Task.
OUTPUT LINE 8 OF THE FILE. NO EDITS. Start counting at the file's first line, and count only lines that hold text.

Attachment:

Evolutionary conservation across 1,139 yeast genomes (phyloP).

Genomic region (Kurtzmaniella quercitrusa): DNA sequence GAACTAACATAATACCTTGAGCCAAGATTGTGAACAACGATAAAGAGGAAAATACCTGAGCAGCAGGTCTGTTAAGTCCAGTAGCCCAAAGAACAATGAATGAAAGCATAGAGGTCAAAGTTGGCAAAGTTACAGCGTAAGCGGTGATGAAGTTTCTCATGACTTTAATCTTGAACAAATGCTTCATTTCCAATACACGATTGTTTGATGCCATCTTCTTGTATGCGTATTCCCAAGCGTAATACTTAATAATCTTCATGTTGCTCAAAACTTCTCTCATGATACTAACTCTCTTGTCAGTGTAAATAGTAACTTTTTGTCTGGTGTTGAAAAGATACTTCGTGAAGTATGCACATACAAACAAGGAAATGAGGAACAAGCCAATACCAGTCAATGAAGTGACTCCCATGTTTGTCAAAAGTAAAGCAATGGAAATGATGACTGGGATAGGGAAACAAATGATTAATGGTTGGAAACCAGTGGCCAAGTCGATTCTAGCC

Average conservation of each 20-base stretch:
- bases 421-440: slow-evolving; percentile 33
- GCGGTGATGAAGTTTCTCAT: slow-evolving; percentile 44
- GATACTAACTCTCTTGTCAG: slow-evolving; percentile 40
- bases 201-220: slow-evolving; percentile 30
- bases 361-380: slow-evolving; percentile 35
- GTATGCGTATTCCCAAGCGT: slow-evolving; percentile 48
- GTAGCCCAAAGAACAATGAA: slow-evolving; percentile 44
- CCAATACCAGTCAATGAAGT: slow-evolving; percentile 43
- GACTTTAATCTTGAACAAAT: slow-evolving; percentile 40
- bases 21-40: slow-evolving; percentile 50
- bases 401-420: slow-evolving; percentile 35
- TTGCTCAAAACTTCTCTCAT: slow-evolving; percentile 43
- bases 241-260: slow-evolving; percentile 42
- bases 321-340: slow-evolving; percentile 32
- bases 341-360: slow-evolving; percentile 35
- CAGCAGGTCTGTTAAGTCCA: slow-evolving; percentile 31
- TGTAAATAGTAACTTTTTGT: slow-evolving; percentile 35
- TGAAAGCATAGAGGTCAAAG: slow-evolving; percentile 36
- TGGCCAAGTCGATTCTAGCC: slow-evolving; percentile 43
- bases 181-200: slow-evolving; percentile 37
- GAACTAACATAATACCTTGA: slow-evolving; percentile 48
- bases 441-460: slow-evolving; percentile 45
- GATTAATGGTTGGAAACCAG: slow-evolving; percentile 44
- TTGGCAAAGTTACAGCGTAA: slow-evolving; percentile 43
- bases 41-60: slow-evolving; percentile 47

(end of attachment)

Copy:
- bases 361-380: slow-evolving; percentile 35